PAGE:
Friday, July 14, 2000

Chief wants to reach out

Independence appointment caps months of turmoil

By Jeff Carlton
The Cincinnati Enquirer

        INDEPENDENCE — For three months, the police department has been led by an interim chief.

        Now, the Independence Police Department is back to having a plain old chief.

        City officials removed former Lt. Shawn Butler's temporary title, making the acting police chief into Independence's police chief this month. He had been acting chief since early April.

        He replaces Ed Porter, who was fired in April.

        “Shawn seems to want to reach out to the community and be more of someone whom people can relate with and communicate with,” Mayor Tom Kriege said.

        Chief Butler has been a police officer for 15 years, the past six in Independence. He was promoted to sergeant in 1995 and to lieutenant in 1998.

        He has a law enforcement degree from Northern Kentucky University and is a graduate of the criminal justice executive development program run by the state.

        He plans on leading the 22-person force toward more community policing — giving safety talks, getting involved with school programs and sponsoring neighborhood events.

        The force is gearing up for a neighborhood program in the Falcon Ridge subdivision, where officers will put on a bike rodeo and give safety talks to children.

        “It gives the residents a chance to get to know the police and vice versa,” Chief Butler said.

        “It makes us more approachable and allows children to see us in a different light.”

        Chief Porter was first placed on an unexplained paid leave of absence in April and then fired for a difference in management styles, the mayor said.

        Chief Porter later sued the city.

        Chief Butler, then a lieutenant, immediately replaced the former chief while attorneys attempted to resolve the situation.

        Chief Butler said the force already has adjusted to its new boss and that little will change now that the “interim” has been dropped from his title.

        “I feel we have a really professional department here that has responded very well to the changes,” Chief Butler said.

        “In spite of the turmoil, we haven't skipped a beat. The officers here have been very supportive of me.”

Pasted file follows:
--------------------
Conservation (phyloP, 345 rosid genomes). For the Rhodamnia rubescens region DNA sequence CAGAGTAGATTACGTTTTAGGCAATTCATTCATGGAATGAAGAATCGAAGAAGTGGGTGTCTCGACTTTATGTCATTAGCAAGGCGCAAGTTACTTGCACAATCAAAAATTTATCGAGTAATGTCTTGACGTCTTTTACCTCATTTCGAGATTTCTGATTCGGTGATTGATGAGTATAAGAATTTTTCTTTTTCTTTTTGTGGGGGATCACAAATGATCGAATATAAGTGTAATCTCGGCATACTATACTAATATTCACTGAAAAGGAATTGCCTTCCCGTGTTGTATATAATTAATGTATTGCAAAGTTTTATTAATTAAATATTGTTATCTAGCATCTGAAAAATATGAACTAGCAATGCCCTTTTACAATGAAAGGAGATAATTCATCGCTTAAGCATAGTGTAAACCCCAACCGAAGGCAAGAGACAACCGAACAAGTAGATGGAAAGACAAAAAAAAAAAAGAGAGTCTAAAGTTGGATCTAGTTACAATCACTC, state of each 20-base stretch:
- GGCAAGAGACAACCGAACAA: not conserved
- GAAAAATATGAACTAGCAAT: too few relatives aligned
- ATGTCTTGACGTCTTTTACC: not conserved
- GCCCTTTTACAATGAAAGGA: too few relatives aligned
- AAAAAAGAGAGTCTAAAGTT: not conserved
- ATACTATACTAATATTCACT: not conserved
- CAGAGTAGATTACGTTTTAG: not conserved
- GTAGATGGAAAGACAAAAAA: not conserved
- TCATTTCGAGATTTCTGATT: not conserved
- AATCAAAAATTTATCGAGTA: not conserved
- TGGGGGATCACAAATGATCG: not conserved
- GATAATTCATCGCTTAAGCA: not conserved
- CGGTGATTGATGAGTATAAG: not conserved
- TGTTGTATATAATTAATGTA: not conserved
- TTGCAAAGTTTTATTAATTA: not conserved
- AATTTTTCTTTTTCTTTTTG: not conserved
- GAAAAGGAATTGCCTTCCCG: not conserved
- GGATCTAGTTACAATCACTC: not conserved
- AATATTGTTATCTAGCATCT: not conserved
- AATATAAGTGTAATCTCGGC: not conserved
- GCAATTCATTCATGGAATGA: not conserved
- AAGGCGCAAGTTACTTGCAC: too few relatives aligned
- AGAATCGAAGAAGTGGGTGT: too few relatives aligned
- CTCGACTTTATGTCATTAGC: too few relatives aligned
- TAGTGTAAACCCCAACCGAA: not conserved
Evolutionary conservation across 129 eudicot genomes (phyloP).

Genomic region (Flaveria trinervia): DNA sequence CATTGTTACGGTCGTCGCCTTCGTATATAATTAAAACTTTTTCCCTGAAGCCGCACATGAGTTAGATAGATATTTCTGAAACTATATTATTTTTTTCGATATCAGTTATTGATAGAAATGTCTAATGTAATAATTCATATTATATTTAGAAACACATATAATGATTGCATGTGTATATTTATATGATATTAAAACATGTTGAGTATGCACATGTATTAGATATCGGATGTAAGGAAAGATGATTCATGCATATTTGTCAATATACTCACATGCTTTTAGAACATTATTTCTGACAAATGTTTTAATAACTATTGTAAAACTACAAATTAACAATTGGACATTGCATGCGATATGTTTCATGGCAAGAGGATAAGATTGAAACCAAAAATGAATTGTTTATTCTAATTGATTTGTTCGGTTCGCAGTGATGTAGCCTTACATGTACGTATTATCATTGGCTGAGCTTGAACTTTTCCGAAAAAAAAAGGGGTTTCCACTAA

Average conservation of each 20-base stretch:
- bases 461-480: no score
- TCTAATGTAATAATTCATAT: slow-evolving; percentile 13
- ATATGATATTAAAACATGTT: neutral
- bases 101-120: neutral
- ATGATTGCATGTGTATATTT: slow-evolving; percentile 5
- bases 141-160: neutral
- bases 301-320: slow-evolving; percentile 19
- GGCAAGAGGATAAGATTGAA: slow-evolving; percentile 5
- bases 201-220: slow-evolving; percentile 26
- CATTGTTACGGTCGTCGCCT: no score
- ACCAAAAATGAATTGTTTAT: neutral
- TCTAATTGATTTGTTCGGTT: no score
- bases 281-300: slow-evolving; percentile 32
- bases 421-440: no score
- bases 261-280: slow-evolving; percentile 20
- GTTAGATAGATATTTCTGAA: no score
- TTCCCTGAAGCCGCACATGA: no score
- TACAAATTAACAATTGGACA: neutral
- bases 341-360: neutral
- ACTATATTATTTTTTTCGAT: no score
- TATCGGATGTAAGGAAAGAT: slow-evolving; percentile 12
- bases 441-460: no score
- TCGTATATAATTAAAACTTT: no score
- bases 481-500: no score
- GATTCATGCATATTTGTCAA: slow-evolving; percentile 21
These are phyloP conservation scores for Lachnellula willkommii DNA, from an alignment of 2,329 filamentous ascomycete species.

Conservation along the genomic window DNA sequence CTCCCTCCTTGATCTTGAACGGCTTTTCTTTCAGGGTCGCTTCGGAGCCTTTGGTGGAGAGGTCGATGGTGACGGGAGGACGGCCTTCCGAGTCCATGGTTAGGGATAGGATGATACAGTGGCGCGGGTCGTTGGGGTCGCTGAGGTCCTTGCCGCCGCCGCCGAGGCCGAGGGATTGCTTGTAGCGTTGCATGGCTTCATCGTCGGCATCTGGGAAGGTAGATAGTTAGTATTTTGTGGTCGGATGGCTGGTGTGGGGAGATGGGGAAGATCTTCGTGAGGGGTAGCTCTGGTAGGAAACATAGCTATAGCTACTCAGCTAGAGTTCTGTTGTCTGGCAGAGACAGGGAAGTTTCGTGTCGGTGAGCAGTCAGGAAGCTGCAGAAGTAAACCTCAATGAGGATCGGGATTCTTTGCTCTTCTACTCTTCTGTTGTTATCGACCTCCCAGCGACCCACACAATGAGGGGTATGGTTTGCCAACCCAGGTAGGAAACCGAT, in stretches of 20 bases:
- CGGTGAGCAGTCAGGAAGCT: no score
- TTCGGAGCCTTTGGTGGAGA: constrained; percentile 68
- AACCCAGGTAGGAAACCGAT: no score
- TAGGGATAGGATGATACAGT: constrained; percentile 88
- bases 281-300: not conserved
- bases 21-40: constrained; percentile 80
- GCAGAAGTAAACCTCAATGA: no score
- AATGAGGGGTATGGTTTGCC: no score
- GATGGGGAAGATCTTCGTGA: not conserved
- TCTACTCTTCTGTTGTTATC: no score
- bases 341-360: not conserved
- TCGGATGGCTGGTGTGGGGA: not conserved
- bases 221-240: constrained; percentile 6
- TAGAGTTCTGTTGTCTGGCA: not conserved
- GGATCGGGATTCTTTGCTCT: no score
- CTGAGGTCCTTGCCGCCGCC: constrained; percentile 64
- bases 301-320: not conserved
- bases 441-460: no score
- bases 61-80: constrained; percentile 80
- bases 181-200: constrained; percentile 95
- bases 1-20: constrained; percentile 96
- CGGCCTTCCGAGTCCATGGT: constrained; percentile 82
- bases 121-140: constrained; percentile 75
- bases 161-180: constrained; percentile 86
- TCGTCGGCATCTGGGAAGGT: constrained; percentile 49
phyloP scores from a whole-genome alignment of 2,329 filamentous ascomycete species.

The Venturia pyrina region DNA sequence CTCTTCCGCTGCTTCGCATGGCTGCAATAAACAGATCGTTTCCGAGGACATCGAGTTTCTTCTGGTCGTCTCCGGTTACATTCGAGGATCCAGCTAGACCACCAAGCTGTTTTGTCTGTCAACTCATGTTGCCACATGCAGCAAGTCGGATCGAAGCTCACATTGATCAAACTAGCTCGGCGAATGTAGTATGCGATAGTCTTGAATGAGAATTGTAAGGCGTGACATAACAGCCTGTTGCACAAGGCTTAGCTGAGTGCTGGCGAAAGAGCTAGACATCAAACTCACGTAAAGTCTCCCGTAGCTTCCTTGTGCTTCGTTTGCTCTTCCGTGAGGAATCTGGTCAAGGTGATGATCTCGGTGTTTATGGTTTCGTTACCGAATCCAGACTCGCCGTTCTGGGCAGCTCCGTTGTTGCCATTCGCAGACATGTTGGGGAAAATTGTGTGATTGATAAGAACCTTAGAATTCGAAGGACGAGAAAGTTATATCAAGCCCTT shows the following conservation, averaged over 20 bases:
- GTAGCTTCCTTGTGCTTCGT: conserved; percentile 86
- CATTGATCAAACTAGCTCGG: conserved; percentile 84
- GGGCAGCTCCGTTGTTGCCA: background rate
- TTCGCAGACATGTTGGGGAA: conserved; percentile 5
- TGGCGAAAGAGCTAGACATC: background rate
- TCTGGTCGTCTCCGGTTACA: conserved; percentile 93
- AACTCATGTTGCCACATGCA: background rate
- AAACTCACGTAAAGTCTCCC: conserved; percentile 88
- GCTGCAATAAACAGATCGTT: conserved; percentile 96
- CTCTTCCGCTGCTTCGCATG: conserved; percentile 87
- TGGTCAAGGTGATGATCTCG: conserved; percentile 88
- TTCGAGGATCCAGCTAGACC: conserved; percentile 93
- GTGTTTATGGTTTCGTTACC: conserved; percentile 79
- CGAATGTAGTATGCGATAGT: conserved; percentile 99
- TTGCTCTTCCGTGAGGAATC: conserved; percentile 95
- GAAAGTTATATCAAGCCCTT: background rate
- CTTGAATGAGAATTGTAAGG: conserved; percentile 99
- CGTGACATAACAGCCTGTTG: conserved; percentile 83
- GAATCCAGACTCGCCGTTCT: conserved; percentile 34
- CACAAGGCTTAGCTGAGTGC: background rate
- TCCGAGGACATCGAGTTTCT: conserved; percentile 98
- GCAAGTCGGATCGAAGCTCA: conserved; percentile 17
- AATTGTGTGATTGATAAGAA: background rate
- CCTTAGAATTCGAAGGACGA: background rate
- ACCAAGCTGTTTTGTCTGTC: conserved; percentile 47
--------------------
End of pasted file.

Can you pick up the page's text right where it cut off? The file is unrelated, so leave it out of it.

Truck jumps barrier; wreck blocks I-275
$6.5M trade of buildings sought
Museum Center hoping to expand
Church hopes school helps neighborhood rise
$2.6M raised for new arts campus
Education chief calls Parham model school
Reading as they never did before
Stadium changes set for Aug. 1
Lab report frees murder suspect
Report: Life is good for U.S. kids
Tristate statistics compared to the U.S.
Accused child molester takes his life in Minn.
Armed robbers invade Newport home
Break-ins may be linked to serial rapist
No suspects, no leads in killing
Put games at tracks, Ohio told
Withrow may owe fix-up to alumni
Allowance can pay dividends
KIESEWETTER: 'Freaks' too pricey for cable
Pig Parade: Jiggin' Piggy
Ukrainians find their dream home
Who should be cast away?
Assault suspect out on bond
Butler Co. tent jail unfurled again
Butler seeks plan to lure tech firms
Charge lessened in beating, death
- Chief wants to reach out
City unit expects to take hit in golf fees during air show
Court gives kids access to new world
Dayton's oldest hospital closing
Facility for teens won't be at site
Fliers faze few in village
Kentucky museum shows firearms as works of art
Lawyer disputes 'harassing' calls
Lebanon earns praise in survey
Neglected teen sent to prison
Parents of school shooter dismissed as defendants
Park to be named for couple
State holds off on monument
Swimming meet tests new pool
Toyota warehouse could boost economy
Tristate A.M. Report
Unpopular park road approved